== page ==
The battle for online-video supremacy is no longer a contest between YouTube and Facebook. Snapchat has emerged as a new powerhouse, with the revelation that users of the service now watch 8 billion videos on its app every day. That number was shared by CEO…
The battle for online-video supremacy is no longer a contest between YouTube and Facebook.
Snapchat has emerged as a new powerhouse, with the revelation that users of the service now watch 8 billion videos on its app every day.
That number was shared by CEO Evan Spiegel to an audience of investors at the Morgan Stanley Technology, Media and Telecom Conference on Monday, according to a report in Bloomberg and confirmed to Business Insider by a source familiar with the matter.
Spiegel said that the number of videos viewed on Snapchat is five times as larger than at this time a year ago, according to the report.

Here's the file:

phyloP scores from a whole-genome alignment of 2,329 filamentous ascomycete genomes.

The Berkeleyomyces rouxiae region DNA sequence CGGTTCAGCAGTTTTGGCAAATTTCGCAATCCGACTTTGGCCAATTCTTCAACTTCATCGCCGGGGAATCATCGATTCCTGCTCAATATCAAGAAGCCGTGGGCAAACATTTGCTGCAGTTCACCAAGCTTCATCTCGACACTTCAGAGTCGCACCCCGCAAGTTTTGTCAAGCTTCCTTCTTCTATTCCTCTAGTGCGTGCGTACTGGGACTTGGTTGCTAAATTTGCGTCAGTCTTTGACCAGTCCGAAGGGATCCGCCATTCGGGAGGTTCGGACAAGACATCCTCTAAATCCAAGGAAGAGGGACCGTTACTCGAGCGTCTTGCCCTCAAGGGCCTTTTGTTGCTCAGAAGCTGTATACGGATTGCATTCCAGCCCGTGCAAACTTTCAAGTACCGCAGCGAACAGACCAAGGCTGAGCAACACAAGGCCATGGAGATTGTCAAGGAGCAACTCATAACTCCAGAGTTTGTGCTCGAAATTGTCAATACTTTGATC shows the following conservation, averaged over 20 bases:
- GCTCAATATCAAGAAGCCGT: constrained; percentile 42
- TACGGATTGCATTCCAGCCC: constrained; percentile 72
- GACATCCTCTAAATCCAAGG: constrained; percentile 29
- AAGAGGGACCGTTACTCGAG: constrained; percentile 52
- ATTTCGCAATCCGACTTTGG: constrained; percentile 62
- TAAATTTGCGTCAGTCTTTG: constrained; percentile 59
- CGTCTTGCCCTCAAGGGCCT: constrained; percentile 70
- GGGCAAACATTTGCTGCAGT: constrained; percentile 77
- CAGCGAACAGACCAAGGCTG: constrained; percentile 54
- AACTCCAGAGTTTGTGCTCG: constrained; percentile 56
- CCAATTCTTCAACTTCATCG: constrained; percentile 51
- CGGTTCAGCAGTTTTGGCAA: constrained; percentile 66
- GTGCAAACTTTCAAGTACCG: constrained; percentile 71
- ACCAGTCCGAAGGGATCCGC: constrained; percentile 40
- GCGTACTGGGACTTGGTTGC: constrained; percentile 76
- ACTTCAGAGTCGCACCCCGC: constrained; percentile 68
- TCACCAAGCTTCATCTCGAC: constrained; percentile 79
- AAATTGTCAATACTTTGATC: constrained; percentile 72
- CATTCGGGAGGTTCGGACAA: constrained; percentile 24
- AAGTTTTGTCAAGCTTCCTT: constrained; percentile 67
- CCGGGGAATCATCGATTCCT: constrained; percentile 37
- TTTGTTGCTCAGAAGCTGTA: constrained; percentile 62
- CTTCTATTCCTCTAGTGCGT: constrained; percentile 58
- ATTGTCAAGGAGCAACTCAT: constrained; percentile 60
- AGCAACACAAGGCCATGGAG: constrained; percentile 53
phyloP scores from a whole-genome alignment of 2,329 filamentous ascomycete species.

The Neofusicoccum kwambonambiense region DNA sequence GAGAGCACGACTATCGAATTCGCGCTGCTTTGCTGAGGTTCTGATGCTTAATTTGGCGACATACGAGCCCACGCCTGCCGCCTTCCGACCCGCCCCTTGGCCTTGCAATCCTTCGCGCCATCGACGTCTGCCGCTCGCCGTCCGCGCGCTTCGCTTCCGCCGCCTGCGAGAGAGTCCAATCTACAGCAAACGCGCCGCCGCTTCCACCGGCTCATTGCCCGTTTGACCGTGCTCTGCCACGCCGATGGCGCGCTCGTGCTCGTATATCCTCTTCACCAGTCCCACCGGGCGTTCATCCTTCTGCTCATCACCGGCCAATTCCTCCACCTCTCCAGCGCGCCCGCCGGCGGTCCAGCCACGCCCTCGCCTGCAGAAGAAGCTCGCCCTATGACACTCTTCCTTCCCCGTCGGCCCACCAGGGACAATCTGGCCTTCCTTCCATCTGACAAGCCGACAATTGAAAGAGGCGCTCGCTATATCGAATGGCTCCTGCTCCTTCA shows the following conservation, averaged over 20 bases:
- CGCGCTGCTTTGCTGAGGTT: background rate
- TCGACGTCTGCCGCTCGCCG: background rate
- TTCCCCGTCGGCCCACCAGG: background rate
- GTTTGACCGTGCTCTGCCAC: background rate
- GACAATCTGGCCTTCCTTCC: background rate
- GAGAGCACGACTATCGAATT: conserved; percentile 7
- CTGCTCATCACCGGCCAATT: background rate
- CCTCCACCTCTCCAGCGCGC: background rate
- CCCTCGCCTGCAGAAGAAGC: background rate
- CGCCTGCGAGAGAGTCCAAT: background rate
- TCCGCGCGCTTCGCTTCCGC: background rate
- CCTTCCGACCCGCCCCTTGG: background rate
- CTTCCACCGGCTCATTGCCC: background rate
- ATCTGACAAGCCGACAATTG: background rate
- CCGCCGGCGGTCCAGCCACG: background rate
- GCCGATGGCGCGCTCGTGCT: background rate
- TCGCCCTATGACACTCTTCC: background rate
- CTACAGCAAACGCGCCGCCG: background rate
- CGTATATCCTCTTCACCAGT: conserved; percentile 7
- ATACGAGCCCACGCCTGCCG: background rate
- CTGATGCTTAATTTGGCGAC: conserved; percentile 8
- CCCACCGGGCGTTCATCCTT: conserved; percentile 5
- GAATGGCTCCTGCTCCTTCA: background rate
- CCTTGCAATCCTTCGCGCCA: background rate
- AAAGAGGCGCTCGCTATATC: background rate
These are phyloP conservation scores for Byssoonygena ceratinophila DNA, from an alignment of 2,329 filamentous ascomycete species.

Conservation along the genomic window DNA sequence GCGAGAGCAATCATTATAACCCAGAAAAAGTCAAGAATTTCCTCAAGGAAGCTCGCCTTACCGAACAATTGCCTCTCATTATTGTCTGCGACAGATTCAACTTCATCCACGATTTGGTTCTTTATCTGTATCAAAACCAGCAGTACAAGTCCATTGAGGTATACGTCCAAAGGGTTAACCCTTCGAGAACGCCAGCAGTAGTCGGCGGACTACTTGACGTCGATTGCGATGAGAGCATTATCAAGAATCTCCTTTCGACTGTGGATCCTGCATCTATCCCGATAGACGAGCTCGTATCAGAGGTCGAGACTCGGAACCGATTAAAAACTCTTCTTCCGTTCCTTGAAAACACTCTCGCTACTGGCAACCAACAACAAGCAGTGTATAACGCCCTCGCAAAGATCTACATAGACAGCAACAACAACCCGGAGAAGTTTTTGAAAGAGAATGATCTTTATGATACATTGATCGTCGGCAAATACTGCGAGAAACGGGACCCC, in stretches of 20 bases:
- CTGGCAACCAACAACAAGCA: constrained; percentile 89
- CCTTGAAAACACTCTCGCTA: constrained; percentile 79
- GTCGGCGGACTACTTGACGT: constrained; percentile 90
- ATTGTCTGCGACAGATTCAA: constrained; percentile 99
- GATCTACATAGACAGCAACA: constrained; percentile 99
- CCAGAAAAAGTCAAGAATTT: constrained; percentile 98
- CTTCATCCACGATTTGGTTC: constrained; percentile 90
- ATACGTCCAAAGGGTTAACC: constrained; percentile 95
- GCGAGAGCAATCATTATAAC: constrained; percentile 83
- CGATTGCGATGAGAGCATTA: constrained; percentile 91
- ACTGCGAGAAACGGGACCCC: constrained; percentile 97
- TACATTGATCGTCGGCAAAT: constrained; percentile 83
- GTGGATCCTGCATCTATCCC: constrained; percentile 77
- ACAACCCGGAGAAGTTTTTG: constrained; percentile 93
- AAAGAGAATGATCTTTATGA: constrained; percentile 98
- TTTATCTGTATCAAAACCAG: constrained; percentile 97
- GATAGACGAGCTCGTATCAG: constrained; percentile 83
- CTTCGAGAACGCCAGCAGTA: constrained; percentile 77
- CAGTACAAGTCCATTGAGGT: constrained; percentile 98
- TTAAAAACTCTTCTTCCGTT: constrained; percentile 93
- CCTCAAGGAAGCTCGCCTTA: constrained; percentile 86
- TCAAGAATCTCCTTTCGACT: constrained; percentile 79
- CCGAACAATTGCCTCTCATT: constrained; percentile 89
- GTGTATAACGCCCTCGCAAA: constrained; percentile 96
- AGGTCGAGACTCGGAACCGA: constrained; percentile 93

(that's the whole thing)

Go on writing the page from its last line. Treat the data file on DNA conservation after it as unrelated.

With 8 billion video views, Snapchat now claims the same amount of daily views as Facebook, which said in November that it had reached the 8 billion mark. YouTube claims that only its users "generate billions" of views and hundred of millions of hours.
More videos per user
But Snapchat has more than 100 million daily active users, according to most reports — the company does not officially release any user metrics — whereas Facebook counts 1.04 billion daily active users.
That means that Snapchat's average users are watching many more videos than Facebook's.
What's more, watching a video on Snapchat requires that a user proactively take a step to tap on a video to watch it. Facebook, by contrast, fills its news feed with autoplay videos, and it counts any that play for three seconds or more as "views."
Of course, since Snapchat isn't publicly discussing these numbers, we still don't know exactly how it's counting its video views, or how many are private messages sent from one user to another versus public "stories" that users and brands publish for their followers to see.
The battle for video views is not just about bragging rights. At stake are billions of dollars in video-advertising budgets, which are increasingly shifting from television to online services.
For Snapchat, which has a $16 billion valuation in the private markets and only recently started to rev up its money-making engine, positioning itself as a major video destination is key.
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